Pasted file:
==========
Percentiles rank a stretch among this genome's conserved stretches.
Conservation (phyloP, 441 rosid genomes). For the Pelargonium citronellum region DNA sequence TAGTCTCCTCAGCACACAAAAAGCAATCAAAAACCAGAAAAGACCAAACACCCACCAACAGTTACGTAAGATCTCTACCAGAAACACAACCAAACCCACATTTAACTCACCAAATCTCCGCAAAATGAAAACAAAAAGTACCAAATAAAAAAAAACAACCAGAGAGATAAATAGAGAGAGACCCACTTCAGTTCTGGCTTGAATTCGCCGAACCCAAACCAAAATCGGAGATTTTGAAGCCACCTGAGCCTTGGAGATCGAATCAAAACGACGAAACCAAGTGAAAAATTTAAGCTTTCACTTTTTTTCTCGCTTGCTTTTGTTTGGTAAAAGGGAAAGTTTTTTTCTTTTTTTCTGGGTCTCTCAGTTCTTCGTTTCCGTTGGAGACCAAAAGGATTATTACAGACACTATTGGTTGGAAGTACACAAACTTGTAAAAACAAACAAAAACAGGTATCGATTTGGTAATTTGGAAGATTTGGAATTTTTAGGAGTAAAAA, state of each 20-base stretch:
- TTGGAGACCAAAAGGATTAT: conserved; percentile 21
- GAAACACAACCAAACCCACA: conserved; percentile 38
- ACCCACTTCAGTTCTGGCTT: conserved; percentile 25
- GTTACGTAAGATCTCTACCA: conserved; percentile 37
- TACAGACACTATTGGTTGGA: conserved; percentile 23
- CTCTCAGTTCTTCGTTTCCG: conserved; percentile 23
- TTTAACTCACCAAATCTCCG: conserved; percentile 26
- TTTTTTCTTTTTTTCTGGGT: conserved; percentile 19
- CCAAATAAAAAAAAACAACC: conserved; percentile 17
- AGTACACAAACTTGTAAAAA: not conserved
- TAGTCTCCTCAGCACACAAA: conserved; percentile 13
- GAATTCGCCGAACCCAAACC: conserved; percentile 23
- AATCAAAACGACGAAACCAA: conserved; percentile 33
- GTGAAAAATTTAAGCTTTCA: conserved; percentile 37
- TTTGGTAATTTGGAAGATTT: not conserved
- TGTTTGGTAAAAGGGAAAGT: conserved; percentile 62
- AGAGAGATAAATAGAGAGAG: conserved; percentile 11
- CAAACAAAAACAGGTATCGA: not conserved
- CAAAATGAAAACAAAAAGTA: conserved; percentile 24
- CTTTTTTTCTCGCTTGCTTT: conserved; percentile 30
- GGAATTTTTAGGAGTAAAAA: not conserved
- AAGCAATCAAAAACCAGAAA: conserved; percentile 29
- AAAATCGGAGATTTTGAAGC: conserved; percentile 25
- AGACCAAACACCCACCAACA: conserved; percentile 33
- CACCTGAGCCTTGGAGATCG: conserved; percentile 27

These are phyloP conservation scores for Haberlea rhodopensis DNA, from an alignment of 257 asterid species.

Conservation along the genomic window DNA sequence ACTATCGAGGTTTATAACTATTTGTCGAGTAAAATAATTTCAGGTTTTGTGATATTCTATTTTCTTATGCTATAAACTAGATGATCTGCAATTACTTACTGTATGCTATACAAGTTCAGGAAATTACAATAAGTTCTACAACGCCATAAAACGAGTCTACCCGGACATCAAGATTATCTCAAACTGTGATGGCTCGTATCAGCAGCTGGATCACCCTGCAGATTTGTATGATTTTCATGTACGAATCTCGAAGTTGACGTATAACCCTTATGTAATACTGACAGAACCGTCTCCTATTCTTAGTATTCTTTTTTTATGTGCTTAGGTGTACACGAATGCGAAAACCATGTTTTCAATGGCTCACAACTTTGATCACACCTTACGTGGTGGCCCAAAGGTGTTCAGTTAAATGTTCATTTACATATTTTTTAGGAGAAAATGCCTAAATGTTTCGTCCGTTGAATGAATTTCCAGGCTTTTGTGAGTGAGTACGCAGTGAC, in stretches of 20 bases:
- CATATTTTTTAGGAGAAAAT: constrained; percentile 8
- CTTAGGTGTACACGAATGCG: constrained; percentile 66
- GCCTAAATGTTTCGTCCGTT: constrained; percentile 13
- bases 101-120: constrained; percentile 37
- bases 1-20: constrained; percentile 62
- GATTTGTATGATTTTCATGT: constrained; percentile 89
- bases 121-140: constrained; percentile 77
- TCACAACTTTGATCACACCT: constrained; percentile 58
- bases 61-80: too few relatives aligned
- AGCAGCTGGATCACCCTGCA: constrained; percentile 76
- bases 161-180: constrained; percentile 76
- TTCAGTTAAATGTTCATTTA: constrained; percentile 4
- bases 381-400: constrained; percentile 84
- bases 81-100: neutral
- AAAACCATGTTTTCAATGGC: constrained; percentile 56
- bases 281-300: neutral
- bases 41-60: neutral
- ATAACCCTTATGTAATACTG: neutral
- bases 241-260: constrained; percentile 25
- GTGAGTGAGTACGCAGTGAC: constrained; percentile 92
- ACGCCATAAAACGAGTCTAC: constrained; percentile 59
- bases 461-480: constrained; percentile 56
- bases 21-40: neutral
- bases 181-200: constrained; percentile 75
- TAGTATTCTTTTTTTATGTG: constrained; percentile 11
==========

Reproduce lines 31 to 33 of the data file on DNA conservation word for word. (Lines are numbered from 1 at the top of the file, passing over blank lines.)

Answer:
- CTTAGGTGTACACGAATGCG: constrained; percentile 66
- GCCTAAATGTTTCGTCCGTT: constrained; percentile 13
- bases 101-120: constrained; percentile 37